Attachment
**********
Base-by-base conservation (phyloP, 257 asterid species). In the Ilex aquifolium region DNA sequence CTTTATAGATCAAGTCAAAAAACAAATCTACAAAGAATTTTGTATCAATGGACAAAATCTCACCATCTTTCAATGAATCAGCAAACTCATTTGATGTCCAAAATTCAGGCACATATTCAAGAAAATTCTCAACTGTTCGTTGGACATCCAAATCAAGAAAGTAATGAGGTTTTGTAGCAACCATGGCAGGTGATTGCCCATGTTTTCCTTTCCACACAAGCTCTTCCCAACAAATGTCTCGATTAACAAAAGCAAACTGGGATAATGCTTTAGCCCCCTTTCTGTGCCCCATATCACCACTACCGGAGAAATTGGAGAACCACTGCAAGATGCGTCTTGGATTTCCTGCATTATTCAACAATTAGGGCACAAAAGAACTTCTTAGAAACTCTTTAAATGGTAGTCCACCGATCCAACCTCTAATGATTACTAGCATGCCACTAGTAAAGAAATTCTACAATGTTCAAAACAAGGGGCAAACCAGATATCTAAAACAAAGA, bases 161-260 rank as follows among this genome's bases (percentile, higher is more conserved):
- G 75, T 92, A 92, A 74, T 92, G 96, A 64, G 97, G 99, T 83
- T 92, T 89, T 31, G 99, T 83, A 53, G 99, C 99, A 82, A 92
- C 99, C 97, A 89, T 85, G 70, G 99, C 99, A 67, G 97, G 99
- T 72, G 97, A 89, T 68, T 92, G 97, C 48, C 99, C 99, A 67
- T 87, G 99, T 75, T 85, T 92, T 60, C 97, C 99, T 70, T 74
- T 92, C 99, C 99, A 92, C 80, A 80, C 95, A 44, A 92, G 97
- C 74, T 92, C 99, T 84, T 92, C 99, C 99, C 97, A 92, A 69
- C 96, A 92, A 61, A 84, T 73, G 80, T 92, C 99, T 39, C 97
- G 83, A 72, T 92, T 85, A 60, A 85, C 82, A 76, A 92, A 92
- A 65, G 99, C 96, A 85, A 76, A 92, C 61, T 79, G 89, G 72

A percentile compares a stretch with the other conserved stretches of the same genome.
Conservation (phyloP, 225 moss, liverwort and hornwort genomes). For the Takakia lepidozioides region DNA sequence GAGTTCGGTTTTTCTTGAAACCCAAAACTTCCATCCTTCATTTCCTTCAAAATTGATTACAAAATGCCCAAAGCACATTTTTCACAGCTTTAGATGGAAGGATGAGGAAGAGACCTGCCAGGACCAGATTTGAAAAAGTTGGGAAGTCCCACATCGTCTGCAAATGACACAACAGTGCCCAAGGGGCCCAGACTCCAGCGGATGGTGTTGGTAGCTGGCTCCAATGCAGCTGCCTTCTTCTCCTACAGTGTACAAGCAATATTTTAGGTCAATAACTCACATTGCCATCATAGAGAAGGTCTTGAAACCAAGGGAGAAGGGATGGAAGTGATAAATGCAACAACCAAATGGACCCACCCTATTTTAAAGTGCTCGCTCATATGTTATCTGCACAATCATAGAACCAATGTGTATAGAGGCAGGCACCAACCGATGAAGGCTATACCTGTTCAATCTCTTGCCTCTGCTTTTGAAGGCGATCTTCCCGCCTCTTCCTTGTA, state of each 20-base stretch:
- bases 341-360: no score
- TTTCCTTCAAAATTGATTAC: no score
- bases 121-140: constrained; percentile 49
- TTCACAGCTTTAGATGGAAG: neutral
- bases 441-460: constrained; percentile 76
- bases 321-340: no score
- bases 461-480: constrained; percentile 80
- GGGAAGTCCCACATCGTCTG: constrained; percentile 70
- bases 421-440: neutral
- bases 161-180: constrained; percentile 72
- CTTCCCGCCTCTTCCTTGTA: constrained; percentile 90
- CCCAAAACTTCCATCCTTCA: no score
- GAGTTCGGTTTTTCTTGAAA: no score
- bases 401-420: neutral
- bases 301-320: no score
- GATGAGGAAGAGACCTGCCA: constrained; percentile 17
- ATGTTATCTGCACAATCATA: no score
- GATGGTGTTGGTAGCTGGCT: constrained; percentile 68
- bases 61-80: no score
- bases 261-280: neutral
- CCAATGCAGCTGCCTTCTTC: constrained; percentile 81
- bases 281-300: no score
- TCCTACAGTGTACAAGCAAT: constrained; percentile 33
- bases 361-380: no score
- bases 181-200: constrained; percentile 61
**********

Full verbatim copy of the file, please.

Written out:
Base-by-base conservation (phyloP, 257 asterid species). In the Ilex aquifolium region DNA sequence CTTTATAGATCAAGTCAAAAAACAAATCTACAAAGAATTTTGTATCAATGGACAAAATCTCACCATCTTTCAATGAATCAGCAAACTCATTTGATGTCCAAAATTCAGGCACATATTCAAGAAAATTCTCAACTGTTCGTTGGACATCCAAATCAAGAAAGTAATGAGGTTTTGTAGCAACCATGGCAGGTGATTGCCCATGTTTTCCTTTCCACACAAGCTCTTCCCAACAAATGTCTCGATTAACAAAAGCAAACTGGGATAATGCTTTAGCCCCCTTTCTGTGCCCCATATCACCACTACCGGAGAAATTGGAGAACCACTGCAAGATGCGTCTTGGATTTCCTGCATTATTCAACAATTAGGGCACAAAAGAACTTCTTAGAAACTCTTTAAATGGTAGTCCACCGATCCAACCTCTAATGATTACTAGCATGCCACTAGTAAAGAAATTCTACAATGTTCAAAACAAGGGGCAAACCAGATATCTAAAACAAAGA, bases 161-260 rank as follows among this genome's bases (percentile, higher is more conserved):
- G 75, T 92, A 92, A 74, T 92, G 96, A 64, G 97, G 99, T 83
- T 92, T 89, T 31, G 99, T 83, A 53, G 99, C 99, A 82, A 92
- C 99, C 97, A 89, T 85, G 70, G 99, C 99, A 67, G 97, G 99
- T 72, G 97, A 89, T 68, T 92, G 97, C 48, C 99, C 99, A 67
- T 87, G 99, T 75, T 85, T 92, T 60, C 97, C 99, T 70, T 74
- T 92, C 99, C 99, A 92, C 80, A 80, C 95, A 44, A 92, G 97
- C 74, T 92, C 99, T 84, T 92, C 99, C 99, C 97, A 92, A 69
- C 96, A 92, A 61, A 84, T 73, G 80, T 92, C 99, T 39, C 97
- G 83, A 72, T 92, T 85, A 60, A 85, C 82, A 76, A 92, A 92
- A 65, G 99, C 96, A 85, A 76, A 92, C 61, T 79, G 89, G 72

A percentile compares a stretch with the other conserved stretches of the same genome.
Conservation (phyloP, 225 moss, liverwort and hornwort genomes). For the Takakia lepidozioides region DNA sequence GAGTTCGGTTTTTCTTGAAACCCAAAACTTCCATCCTTCATTTCCTTCAAAATTGATTACAAAATGCCCAAAGCACATTTTTCACAGCTTTAGATGGAAGGATGAGGAAGAGACCTGCCAGGACCAGATTTGAAAAAGTTGGGAAGTCCCACATCGTCTGCAAATGACACAACAGTGCCCAAGGGGCCCAGACTCCAGCGGATGGTGTTGGTAGCTGGCTCCAATGCAGCTGCCTTCTTCTCCTACAGTGTACAAGCAATATTTTAGGTCAATAACTCACATTGCCATCATAGAGAAGGTCTTGAAACCAAGGGAGAAGGGATGGAAGTGATAAATGCAACAACCAAATGGACCCACCCTATTTTAAAGTGCTCGCTCATATGTTATCTGCACAATCATAGAACCAATGTGTATAGAGGCAGGCACCAACCGATGAAGGCTATACCTGTTCAATCTCTTGCCTCTGCTTTTGAAGGCGATCTTCCCGCCTCTTCCTTGTA, state of each 20-base stretch:
- bases 341-360: no score
- TTTCCTTCAAAATTGATTAC: no score
- bases 121-140: constrained; percentile 49
- TTCACAGCTTTAGATGGAAG: neutral
- bases 441-460: constrained; percentile 76
- bases 321-340: no score
- bases 461-480: constrained; percentile 80
- GGGAAGTCCCACATCGTCTG: constrained; percentile 70
- bases 421-440: neutral
- bases 161-180: constrained; percentile 72
- CTTCCCGCCTCTTCCTTGTA: constrained; percentile 90
- CCCAAAACTTCCATCCTTCA: no score
- GAGTTCGGTTTTTCTTGAAA: no score
- bases 401-420: neutral
- bases 301-320: no score
- GATGAGGAAGAGACCTGCCA: constrained; percentile 17
- ATGTTATCTGCACAATCATA: no score
- GATGGTGTTGGTAGCTGGCT: constrained; percentile 68
- bases 61-80: no score
- bases 261-280: neutral
- CCAATGCAGCTGCCTTCTTC: constrained; percentile 81
- bases 281-300: no score
- TCCTACAGTGTACAAGCAAT: constrained; percentile 33
- bases 361-380: no score
- bases 181-200: constrained; percentile 61